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Three Undervalued Second Baseman: 2014 Fantasy Baseball Rankings

Undervalued Second Baseman for Fantasy Baseball Drafts

You're getting ready for your season, so I'm sure you've read the rankings from your favorite analysts. I'm here to tell you why they're wrong in some cases-- here, it's regarding undervalued second basemen. Let's get to it, shall we?


Daniel Murphy

By Keith Allison on Flickr (Original version) User UCinternational (Crop) [CC-BY-SA-2.0 (], via Wikimedia Commons

Murphy busted out somewhat in 2013, and yet he’s still being slept on a bit this year. He’s ranked somewhere in the 11-15 range as far as second basemen go, but I think he has the potential for top 10 in 2014. He played a full season last year, and rewarded the Mets with very solid numbers--.286 with 13 homers and 23 steals is pretty darn good for a second baseman.

If Murphy can stave off the injury bug, I don’t see any reason why he can’t duplicate or improve upon his numbers from last year. The average will range from .275-.290, which is great for a second baseman from a fantasy perspective.  He’s not going to ever hit more than 20 jacks in a season, but I don’t see why 15 is out of the question—again, a terrific number from your fantasy second baseman. Murphy also quietly set a career high in stolen bases last year with 23, and I expect he can maintain a similar pace this year, perhaps even improving by a handful.

I expect that Murphy will hit second behind Chris Young and in front of David Wright and Curtis Granderson, which means he will have even more opportunities to score and bring runs home, bumping his value further. Murphy is going to be an important part of the new Mets offense, and I think he’s going to rise to the occasion.


Aaron Hill

Okay, everything I’m about to say is conditional on Hill playing at least 140 games this year. A long shot, I know, but fingers crossed. He’s going to be 32 this season, and while he’s certainly not a fresh-faced rookie, I wouldn’t yet classify him as “aging.” Hill is cracking the top 10 for only about half the fantasy “experts,” but if you’re asking this expert, he should be in the top six.

Ready for some numbers? In the past five years combined, Hill’s stats for each 162 games played read like this--.266, 26 homers, 88 RBI, 11 steals and 90 runs. That’s big-time for second basemen, and Hill is more than capable of those numbers. He’s going to be near the top of the Diamondbacks’ lineup, which puts him in prime position in a very capable offense. One way or another, he’ll be setting the table for Goldschmidt, Montero and the newly acquired Mark Trumbo, which is going to boost that run total and ensure that he’s going to get pitches to hit. Say I’m wrong and he hits sixth or seventh? His RBI total skyrockets. You can’t lose here.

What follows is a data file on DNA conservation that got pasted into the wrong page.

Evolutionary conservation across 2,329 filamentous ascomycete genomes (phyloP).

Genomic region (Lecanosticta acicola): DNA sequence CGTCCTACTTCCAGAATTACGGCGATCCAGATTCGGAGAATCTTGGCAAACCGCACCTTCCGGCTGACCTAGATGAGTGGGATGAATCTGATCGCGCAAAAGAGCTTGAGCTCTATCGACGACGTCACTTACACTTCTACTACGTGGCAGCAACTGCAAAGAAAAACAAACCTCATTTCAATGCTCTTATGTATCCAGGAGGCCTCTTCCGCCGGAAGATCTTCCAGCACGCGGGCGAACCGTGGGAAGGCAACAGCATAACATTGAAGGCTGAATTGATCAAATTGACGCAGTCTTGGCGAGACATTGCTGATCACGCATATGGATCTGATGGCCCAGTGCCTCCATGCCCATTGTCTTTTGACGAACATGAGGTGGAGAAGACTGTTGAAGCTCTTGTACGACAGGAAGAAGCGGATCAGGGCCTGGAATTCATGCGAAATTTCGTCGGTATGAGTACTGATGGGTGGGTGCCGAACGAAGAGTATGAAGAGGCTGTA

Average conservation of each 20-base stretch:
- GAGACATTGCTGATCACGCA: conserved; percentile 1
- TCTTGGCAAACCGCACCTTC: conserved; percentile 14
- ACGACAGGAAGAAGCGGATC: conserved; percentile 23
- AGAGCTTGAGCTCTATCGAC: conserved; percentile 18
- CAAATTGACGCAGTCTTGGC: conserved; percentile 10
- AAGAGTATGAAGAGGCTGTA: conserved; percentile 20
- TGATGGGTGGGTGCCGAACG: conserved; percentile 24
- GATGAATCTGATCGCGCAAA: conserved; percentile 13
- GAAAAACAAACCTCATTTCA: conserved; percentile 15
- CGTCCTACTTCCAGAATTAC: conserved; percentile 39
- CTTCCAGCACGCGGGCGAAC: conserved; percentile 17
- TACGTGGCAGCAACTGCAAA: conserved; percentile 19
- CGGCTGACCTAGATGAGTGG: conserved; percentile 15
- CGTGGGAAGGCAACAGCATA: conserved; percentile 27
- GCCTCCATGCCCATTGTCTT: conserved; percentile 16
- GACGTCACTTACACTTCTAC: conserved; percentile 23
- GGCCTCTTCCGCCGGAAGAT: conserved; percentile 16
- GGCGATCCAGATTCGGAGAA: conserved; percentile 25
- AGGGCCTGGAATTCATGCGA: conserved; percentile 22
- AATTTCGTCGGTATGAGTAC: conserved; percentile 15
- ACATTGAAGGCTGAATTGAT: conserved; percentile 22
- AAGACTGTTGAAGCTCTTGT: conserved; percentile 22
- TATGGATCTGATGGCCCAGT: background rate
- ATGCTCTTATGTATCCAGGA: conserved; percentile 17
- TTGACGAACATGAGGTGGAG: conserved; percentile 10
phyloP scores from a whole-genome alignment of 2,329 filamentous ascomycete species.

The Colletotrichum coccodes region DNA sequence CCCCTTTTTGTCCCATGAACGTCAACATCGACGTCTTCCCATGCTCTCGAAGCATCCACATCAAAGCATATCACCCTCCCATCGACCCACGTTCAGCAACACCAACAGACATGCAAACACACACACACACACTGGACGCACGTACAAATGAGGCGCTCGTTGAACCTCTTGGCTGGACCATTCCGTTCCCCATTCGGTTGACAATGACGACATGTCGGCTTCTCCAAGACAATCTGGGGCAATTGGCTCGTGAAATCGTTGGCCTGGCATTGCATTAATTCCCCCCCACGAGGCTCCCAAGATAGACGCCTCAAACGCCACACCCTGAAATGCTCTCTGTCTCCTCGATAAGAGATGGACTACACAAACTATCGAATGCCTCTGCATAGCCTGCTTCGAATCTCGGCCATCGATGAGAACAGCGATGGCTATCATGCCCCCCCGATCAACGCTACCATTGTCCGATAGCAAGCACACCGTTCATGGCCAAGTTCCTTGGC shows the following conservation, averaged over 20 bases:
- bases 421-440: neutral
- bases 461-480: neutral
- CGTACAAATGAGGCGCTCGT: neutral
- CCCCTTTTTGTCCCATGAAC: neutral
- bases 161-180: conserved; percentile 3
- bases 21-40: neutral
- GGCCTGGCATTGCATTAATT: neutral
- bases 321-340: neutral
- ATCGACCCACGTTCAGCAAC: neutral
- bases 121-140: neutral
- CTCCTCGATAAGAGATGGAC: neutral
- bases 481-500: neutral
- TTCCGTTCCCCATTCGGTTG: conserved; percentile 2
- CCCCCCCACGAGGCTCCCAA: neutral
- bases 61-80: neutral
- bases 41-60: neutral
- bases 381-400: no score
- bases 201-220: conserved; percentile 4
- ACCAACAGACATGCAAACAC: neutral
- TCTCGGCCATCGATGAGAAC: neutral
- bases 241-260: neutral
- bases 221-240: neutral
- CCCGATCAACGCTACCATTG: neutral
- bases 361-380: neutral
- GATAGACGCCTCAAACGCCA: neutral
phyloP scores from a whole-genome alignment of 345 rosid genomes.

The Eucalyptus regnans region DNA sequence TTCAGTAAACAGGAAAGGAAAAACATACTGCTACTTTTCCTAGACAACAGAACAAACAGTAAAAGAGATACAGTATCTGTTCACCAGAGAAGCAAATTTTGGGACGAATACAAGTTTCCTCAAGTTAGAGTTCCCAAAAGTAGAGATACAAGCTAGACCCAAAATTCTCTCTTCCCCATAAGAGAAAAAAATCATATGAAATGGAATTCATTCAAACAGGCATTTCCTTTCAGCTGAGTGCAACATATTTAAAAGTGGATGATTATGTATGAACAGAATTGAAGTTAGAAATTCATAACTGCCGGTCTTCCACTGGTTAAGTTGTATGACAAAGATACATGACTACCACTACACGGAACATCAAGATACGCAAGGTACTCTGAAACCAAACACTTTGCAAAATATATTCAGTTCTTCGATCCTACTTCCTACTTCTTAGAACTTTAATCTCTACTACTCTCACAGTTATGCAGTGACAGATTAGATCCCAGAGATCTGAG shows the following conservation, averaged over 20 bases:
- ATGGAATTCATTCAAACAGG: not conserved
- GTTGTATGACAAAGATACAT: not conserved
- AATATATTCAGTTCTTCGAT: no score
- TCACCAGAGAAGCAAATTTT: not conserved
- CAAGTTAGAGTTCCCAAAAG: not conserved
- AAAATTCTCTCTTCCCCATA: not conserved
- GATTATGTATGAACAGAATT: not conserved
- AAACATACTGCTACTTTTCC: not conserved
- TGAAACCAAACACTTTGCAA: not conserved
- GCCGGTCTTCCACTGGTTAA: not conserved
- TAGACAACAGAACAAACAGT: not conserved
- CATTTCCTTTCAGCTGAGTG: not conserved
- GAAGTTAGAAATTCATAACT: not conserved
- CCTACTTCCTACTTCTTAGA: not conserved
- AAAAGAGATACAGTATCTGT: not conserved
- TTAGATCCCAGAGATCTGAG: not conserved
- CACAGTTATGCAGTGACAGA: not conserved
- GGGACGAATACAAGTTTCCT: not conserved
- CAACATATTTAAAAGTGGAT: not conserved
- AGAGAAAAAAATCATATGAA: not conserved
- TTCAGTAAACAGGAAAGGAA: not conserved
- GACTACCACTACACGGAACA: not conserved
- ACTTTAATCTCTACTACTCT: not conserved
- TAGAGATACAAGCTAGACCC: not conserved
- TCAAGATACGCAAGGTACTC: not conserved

Hill is probably going to slip a bit in your drafts, so don’t get too crazy with picking him early. If you get him later than the eighth round or so, you’re getting a steal.


Brian Dozier

Dozier played his way into a full-time job in Minnesota last year, and proved that he can truly produce. He quietly hit his way to a very solid season in 2013, and being as young as he is, I expect him only to improve in 2014.

He’s pretty much universally ranked in the 15th-20th range for second basemen, and if you snag him around there you’re getting a damn sweet deal. Last year, Dozier performed in every category except one—batting average. At .244, Dozier was a bit of a letdown. However, he outperformed the second base average in almost every other category. He has a noticeable mix of pop and speed, with 18 jacks and 14 steals to go along with his 66 RBI and 72 runs scored.

Here’s why I think this year will be different: he’s going to hit higher in the lineup, which is going to increase his plate appearances and therefore most of his other counting statistics. I refuse to believe that he’s going to hit in the .240s again, particularly with a full season under his belt. If he bumps it up to even .260, and gets himself on base just that little bit more, I think he could be a top 15 talent, and perhaps even push him into top 10 contention at his position.